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back to article Excuse me sir: there's a rootkit in your master boot record

Security mavens have uncovered a new class of attacks that attach malware to the bowels of a hard drive, making it extremely hard to detect and even harder to remove. The rootkit modifies a PC's master boot record (MBR), which is the first sector of a storage device and is used to help a PC locate an operating system to boot …

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Pirate

The wheel has come full circle

So now we're back to the old boot-sector viruses that plagued the DOS and Amiga machines of the 80s and nineties. Back then, PC motherboards (486/Pentium/Cyrix types) DID have an AV built into the BIOS; you disabled it to install Windows (or OS/2 - remember that one?) and then re-enabled it when you were done. Then nothing could change the MBR. Why oh why did the MB makers stop adding this feature? Dumb.

The next step for the malware authors will of course be to flash the BIOS. Remember the old Chernobyl/CIH that flashed your BIOS with garbage thus rendering the motherboard unusable - unless you had a spare compatible BIOS chip lying around? Of course, the new version won't trash the motherboard, it'll just place a stealthy backdoor for the scammers to secretly insert more complex trojans without Windows (or Mac/Linux for that matter) knowing anything about it.

Maybe if we started extraordinarily rendering and publicly executing these bastards who are destroying humanity's greatest achievement, we might start getting somewhere. I, for one, would gladly go to the public hanging of a malware scammer (as long as he was PROVEN guilty) and throw rotten eggs with the greatest pleasure.

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Linux

Seriously Joanna

I would like to hear more what design features, what hardware? I am sure EL Reg could get these answers somehow. If Joanna has real ideas I think the world would like to know I am not trying to be funny.

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EFI

I wonder how EFI fairs with stuff like this. I guess it does lack MBRs, but I do wonder what a malware writer could pull off with that.

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Nothing new under the sun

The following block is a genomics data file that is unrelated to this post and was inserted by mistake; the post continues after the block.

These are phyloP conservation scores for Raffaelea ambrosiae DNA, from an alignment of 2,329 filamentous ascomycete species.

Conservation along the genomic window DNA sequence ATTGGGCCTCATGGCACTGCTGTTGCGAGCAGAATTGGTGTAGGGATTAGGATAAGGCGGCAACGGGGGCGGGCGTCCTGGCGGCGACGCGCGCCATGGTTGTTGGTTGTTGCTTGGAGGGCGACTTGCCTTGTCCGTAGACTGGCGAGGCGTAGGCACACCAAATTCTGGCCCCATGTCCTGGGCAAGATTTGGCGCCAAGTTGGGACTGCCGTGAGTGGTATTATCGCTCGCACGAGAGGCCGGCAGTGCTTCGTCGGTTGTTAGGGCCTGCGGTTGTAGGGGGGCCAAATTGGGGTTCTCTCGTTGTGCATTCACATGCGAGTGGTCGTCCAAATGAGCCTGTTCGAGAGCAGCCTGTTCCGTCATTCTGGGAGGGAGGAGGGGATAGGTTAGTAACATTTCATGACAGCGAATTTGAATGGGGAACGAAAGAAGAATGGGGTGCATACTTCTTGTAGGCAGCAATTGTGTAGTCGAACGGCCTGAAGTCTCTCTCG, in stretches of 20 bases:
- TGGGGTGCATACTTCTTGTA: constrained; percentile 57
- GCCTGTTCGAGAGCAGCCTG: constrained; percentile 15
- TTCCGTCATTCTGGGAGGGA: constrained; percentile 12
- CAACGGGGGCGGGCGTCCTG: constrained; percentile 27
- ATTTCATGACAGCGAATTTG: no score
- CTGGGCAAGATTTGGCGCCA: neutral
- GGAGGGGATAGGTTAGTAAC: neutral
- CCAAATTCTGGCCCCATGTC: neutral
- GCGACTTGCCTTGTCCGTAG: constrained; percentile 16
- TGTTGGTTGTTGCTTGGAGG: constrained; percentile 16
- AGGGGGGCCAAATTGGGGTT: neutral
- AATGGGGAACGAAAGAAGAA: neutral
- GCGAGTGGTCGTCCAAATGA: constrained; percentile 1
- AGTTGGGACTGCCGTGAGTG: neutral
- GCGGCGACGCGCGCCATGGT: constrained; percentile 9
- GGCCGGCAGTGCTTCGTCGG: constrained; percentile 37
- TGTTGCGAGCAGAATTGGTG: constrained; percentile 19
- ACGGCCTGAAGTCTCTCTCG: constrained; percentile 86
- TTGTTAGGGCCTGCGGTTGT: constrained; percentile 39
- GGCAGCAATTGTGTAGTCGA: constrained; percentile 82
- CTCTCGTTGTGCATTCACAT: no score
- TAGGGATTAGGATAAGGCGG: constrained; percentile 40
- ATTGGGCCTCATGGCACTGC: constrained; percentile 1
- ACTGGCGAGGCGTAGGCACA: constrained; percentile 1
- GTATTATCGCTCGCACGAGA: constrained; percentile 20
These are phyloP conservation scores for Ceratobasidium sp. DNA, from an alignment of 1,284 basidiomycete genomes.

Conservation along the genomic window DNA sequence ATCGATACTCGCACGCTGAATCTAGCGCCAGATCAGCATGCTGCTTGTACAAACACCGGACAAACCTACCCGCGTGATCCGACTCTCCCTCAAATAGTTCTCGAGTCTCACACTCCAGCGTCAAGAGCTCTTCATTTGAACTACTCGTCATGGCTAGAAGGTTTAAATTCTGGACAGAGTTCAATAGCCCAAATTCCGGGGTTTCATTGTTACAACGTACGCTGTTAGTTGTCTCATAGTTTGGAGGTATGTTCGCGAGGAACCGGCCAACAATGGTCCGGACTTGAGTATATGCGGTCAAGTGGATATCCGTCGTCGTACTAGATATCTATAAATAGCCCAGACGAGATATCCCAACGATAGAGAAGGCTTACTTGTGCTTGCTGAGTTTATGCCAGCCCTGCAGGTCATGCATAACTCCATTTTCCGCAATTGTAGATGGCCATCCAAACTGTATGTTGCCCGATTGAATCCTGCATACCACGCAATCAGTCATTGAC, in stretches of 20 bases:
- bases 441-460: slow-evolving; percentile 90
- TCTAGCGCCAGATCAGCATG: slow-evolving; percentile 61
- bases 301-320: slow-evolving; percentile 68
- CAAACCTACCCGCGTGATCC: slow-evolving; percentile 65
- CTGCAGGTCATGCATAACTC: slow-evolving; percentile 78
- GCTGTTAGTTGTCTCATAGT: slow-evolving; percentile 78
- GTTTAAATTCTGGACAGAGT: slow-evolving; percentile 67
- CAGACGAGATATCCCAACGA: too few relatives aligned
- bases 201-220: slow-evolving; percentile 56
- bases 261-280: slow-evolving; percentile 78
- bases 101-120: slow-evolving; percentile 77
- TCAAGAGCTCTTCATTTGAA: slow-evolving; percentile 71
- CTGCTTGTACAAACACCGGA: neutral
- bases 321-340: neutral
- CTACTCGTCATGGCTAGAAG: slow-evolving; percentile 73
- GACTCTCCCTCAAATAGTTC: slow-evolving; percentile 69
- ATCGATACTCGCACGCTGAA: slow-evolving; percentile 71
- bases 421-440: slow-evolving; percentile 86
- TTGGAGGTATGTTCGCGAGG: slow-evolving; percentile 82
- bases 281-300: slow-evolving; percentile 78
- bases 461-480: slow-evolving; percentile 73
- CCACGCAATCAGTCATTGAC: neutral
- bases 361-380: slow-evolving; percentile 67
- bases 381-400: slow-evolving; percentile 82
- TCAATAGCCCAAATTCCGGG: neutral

A "new class of attacks"? Gimme a break. Even the very first PC virus, Brain, was loading from the boot sector and was stealthing itself there. OK, so it was the DOS boot sector instead of the MBR - but that was because it didn't infect hard disks, only floppies. Still, it's certainly the same "class of attacks". That was almost quarter of century ago.

More recently - like, you know, "only" about a decade ago or so - there was some Windows thingy (forget whether it was a virus or a Trojan) that loaded from the MBR and patched the kernel to disable password protection.

Of course, all this isn't being helped by irresponsible guys like eEye hosting the source of such crap on their Web site. :-(

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Happy

cruelty to rootkits surely

poor things *have* to put up with windows. There's not even a mercy-killing by the av. sad indeed.

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Boffin

re: Round Wheels

IIRC, the BIOS in my old socket 3 & 4 systems didn't have AV - just a warning on the screen (accompanied by loud bleeping) that something was trying to write to your MBR, although the BIOS vendors did tend to label it "Virus protection"

I suspect the reason it was scrapped is that Windows doesn't take kindly to the BIOS taking over the UI to post a warning - at least, doing anything to the MBR with Win95 would cause Win95 to die (then again, there were a few other things like normal use that would cause Win95 to die). I don't know how modern OSes feel about that sort of thing, though.